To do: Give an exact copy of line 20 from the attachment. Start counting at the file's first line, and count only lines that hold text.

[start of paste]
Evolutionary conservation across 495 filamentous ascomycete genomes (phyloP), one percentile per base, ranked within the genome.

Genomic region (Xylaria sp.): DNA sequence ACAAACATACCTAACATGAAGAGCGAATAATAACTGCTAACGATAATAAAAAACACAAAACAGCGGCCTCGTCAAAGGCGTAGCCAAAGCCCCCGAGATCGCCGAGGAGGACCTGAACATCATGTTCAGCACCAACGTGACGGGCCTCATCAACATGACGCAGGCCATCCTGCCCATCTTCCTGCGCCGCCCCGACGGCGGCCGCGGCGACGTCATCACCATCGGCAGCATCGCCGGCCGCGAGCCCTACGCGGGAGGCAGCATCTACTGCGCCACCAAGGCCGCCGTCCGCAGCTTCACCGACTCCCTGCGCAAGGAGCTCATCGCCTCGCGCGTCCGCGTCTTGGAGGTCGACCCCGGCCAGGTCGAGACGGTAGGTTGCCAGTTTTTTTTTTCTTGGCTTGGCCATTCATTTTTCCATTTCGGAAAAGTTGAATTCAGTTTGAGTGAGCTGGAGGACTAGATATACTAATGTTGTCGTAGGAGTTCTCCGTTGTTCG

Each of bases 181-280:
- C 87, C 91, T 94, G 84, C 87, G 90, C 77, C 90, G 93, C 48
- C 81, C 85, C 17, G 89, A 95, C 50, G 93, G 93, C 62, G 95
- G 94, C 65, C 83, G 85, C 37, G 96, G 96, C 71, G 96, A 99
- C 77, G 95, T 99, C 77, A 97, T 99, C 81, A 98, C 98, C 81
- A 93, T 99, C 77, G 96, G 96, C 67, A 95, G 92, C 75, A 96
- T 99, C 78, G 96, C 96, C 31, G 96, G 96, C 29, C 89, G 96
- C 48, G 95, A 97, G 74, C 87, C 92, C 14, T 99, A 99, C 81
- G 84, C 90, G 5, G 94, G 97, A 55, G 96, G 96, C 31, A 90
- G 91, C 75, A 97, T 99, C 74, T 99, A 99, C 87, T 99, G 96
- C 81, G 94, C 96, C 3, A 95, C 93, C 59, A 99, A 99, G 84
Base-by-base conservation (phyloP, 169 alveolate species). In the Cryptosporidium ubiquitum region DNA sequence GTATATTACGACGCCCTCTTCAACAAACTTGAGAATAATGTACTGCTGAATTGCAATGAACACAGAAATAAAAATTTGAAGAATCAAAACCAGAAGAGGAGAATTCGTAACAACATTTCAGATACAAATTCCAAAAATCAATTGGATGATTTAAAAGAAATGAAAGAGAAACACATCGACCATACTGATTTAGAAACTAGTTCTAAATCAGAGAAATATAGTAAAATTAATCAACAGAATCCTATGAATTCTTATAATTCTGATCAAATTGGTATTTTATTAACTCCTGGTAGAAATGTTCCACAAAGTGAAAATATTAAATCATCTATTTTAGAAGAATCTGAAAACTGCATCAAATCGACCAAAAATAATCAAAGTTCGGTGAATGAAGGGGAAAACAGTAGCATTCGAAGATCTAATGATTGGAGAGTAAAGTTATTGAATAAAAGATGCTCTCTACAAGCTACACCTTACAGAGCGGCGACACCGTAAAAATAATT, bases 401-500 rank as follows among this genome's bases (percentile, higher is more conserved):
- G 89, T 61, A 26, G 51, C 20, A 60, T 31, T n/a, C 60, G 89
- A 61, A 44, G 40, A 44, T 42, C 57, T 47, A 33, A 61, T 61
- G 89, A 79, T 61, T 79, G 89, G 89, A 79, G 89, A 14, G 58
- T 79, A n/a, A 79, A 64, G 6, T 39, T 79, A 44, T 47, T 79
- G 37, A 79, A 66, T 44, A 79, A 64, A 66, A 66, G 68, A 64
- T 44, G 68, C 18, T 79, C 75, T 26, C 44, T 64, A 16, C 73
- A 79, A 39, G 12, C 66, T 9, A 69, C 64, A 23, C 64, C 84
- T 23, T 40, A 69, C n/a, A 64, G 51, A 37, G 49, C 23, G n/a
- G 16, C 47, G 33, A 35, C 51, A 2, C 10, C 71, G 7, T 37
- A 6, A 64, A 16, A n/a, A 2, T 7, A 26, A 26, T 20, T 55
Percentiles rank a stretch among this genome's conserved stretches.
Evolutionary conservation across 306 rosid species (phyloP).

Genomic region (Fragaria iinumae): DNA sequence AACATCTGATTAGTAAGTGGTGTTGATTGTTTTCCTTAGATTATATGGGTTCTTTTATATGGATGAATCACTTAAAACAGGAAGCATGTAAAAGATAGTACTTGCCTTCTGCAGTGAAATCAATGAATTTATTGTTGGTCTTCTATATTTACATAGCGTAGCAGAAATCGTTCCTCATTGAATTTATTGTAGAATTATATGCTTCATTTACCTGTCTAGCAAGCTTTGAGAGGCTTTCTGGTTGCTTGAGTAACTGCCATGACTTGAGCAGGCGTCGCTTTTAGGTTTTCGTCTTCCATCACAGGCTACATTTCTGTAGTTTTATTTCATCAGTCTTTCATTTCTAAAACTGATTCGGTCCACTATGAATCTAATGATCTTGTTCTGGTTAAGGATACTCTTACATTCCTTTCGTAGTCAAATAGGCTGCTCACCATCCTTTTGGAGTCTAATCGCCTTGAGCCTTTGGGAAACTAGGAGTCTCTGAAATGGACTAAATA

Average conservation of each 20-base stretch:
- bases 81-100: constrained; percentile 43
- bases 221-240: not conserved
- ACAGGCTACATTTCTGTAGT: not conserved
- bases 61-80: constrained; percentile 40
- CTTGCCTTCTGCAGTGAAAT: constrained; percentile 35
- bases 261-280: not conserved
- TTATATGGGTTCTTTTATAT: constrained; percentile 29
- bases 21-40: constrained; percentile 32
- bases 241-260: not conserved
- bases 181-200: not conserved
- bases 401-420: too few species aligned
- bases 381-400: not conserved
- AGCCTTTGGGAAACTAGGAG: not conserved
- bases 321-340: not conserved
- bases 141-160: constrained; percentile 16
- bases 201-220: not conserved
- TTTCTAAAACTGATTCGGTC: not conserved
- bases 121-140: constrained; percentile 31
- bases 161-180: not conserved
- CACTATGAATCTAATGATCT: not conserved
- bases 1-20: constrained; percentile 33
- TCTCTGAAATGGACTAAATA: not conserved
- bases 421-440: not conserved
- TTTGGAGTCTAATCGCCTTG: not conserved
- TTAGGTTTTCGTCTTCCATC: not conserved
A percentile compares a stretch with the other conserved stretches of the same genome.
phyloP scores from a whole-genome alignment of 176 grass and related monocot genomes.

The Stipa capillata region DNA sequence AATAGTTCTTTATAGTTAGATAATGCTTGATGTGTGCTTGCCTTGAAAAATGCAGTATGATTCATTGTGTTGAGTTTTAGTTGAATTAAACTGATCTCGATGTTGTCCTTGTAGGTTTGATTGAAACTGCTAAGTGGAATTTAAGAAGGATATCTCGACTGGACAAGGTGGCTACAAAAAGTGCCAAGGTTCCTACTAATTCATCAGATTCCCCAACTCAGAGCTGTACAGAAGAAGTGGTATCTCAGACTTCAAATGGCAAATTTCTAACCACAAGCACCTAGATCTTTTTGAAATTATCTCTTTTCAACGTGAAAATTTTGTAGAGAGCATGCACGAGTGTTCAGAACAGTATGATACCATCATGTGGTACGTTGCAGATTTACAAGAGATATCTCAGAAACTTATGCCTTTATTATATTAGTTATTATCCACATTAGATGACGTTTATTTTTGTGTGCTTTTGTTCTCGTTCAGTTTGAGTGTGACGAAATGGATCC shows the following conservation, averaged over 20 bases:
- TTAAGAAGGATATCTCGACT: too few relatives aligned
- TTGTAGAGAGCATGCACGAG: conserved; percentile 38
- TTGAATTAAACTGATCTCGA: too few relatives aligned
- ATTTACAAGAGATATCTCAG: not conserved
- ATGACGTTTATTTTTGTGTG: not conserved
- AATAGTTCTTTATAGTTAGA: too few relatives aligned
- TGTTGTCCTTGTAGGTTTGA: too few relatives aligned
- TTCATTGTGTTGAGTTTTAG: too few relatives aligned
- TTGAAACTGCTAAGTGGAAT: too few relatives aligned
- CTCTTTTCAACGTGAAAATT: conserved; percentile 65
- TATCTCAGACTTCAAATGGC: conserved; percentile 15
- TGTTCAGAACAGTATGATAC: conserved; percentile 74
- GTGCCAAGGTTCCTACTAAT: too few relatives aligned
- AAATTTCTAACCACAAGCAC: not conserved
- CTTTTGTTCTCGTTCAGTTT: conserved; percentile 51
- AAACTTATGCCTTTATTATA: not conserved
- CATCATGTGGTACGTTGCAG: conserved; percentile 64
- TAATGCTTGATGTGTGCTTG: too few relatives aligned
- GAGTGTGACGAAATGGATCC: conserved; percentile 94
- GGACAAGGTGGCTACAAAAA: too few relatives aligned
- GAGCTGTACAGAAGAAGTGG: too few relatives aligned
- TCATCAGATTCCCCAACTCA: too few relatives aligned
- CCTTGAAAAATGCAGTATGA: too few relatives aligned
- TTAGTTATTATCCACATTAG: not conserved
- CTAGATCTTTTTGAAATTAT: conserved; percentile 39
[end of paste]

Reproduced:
- T 44, G 68, C 18, T 79, C 75, T 26, C 44, T 64, A 16, C 73